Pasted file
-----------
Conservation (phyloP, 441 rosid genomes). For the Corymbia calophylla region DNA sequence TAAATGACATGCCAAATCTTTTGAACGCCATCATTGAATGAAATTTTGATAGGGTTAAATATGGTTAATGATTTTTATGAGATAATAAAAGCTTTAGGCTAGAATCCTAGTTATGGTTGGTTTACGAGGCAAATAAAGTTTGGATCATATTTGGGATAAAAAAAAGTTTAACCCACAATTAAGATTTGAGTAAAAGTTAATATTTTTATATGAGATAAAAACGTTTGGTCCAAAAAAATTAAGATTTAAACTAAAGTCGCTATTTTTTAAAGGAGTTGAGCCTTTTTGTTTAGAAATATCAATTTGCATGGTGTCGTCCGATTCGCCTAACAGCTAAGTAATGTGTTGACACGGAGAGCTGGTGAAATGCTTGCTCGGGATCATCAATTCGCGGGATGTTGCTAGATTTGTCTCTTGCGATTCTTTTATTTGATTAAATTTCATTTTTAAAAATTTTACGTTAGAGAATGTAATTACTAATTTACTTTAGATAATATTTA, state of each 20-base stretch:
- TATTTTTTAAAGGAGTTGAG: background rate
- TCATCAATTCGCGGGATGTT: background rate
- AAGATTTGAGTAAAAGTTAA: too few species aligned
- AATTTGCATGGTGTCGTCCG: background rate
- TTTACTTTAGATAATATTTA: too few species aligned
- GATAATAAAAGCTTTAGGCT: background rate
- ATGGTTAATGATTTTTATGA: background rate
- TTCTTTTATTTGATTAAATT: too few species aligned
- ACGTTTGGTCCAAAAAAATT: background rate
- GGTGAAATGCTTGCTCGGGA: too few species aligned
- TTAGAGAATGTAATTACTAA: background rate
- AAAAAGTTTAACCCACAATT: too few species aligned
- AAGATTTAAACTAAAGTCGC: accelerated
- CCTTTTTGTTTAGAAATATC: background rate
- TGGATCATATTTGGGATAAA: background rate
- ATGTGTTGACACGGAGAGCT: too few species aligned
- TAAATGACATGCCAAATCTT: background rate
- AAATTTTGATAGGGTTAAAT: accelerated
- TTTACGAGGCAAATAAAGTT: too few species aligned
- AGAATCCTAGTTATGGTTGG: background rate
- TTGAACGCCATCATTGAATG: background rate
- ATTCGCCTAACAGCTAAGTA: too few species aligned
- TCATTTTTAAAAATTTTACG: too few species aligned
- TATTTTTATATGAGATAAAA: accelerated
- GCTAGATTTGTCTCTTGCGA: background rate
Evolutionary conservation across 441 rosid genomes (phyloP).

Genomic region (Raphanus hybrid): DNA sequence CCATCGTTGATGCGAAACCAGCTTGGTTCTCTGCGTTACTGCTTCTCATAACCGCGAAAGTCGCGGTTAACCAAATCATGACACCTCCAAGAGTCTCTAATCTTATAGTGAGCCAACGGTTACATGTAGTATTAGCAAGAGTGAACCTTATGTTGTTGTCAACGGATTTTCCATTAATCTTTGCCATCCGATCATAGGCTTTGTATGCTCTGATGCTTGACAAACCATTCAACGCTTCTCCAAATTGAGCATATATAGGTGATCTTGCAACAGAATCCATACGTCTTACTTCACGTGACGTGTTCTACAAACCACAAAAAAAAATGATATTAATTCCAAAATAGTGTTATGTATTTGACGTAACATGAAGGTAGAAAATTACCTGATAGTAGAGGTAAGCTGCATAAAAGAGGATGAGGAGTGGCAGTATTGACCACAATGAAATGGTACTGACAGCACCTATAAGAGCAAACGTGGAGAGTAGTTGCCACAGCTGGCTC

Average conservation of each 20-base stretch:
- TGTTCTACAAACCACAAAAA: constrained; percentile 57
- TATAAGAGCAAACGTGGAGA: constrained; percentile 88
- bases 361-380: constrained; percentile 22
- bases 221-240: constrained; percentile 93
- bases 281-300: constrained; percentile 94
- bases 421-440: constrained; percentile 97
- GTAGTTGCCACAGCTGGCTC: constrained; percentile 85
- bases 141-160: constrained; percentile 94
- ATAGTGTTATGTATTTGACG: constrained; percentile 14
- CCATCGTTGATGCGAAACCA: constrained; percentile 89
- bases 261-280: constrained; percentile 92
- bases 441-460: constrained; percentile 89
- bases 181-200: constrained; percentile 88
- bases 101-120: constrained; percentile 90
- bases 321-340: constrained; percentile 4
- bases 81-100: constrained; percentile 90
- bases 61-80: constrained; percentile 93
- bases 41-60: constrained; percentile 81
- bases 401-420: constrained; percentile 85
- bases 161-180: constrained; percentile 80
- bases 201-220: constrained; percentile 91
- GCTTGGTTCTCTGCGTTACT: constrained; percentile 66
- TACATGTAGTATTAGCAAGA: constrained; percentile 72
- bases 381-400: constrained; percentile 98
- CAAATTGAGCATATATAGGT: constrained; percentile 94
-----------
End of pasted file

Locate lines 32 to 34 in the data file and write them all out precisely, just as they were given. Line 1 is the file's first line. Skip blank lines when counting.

- bases 361-380: constrained; percentile 22
- bases 221-240: constrained; percentile 93
- bases 281-300: constrained; percentile 94